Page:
Last night was my wife’s company’s annual holiday party. They rent out the banquet room of a local Mexican restaurant for a taco bar buffet. Cash bar serves margaritas and free soft drinks. And of course, with what seems to be a universal feature of company parties, there was some truly appalling behavior.
I always feel a little awkward at these events because there are only about 5 people at the entire store I’ve even said more than a dozen words to. I could probably spend a fair chunk of the night talking to these 5, but they have other friends at the party with whom they want to interact. So I spend a lot of time sitting at the table watching others.
If it weren’t for the free food (I love tacos, and I can eat as many as I want for free? I’m in), I’d probably just skip it and let my wife go by herself. The original plan was to stay until about 9 and then leave. We had a pretty long day with Christmas shopping and other errands so I knew I wasn’t going to have a lot of staying power. Plus, around then is when the older crowd would be leaving and I knew it be a different kind of party when the average age of the room lowered to 23. Unfortunately, my wife was having too much fun and we stayed until the end, with me dozing in the corner. So we stayed and I got to watch the age and maturity (and level of sobriety) of the room steadily decrease.
Now, compared to stories I’ve heard, last night wasn’t that bad. But in the age of cell-phone cameras and social media, these behaviors can have a negative on your long-term career.
Dancing (when you really can’t)
I’m going to start with the tamest one here. If there is a dance floor and you can dance, go for it. You don’t have to be Dancing With the Stars caliber to have fun. But if you can only dance like Elaine from Seinfeld, you should probably stay clear of the dance floor. You may be having fun, but others are secretly laughing at you and shaking their head. Their opinion of you is being decreases with each spastic spasm of your arms and each time you nearly knock someone over.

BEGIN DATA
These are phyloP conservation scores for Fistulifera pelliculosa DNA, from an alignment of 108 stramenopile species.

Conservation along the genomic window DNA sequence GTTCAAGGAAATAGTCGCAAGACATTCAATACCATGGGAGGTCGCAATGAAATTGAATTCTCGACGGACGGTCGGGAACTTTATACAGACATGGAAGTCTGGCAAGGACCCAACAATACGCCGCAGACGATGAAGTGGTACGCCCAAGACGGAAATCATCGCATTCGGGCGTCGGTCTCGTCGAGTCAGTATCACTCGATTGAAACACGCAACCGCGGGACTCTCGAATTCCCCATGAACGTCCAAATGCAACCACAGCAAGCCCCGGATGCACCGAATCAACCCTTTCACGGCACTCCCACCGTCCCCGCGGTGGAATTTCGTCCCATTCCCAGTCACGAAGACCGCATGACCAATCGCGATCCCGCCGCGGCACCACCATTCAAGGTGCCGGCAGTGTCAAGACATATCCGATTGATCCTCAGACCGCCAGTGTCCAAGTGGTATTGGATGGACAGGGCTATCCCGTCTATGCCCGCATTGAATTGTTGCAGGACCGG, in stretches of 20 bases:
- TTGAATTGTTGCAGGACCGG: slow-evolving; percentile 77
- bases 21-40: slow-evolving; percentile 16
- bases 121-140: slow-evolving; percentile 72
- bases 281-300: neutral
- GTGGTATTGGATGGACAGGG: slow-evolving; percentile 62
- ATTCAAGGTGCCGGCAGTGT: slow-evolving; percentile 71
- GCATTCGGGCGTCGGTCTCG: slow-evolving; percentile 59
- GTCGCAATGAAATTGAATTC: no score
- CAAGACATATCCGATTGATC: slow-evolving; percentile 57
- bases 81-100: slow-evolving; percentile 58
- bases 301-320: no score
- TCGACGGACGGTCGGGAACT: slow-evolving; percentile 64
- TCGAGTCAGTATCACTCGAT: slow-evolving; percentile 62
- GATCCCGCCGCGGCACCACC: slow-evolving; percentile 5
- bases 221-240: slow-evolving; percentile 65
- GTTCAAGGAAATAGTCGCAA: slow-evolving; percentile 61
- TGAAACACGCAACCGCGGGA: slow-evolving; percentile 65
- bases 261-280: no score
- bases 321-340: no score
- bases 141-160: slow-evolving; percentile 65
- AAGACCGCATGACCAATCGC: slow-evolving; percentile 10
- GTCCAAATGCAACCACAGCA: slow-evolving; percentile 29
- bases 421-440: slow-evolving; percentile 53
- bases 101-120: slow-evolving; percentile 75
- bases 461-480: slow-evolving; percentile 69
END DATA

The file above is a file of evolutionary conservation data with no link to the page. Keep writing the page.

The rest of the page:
Me, I’m definitely an Elana-dancer. That is why you will never see me on the dance floor. I cover this and my non-drinker status with a small joke: “I have two hard and fast rules. One, I don’t dance while sober. And two, I don’t drink when I have to drive home at the end of the night.”
If there is no dance floor, then there isn’t supposed to be dancing. You just look like a fool dancing at the bar and are in the way of people trying to order drinks.
Personally, I’m not really much for alcohol and I rarely drink in public. I cover this up by claiming to be the designated driver. The reality is really more that one drink I’m feeling a buzz and two drinks I’m feeling the floor. I’m really that much of a lightweight.
It’s my feeling that in a public setting, especially a work-place sponsored event, nobody should have more than 2 drinks. Since alcohol is a disinhibitor, the likelihood of doing something stupid is too great. Your professional reputation is your livelihood. Why would you want to damage it with one night of fun?
Public displays of affection with your significant other are fine as long as they are muted and occasional. The occasional peck or rubbing your hand on their back is fine. Rubbing your hand lower than their back is not! Likewise, nobody wants to see you making out in the corner. Get a room.
Maybe I’m just getting old, but when did dancing turn into dry humping on the dance floor? Bumping and grinding may have its place, but I can’t see how being attached at the hip is “dancing.” And it certainly doesn’t have any place in front of your boss.
There is a fine line these days between a little uncomfortable and a sexual harassment suit. It doesn’t matter that the person on whom your attention is focused is fine with those attentions. The person across the room may not be okay with seeing it. That can create a “hostile workplace environment” and out the door you go.
Have you ever seen inappropriate behavior at a holiday party? What is the worst you’ve witnessed?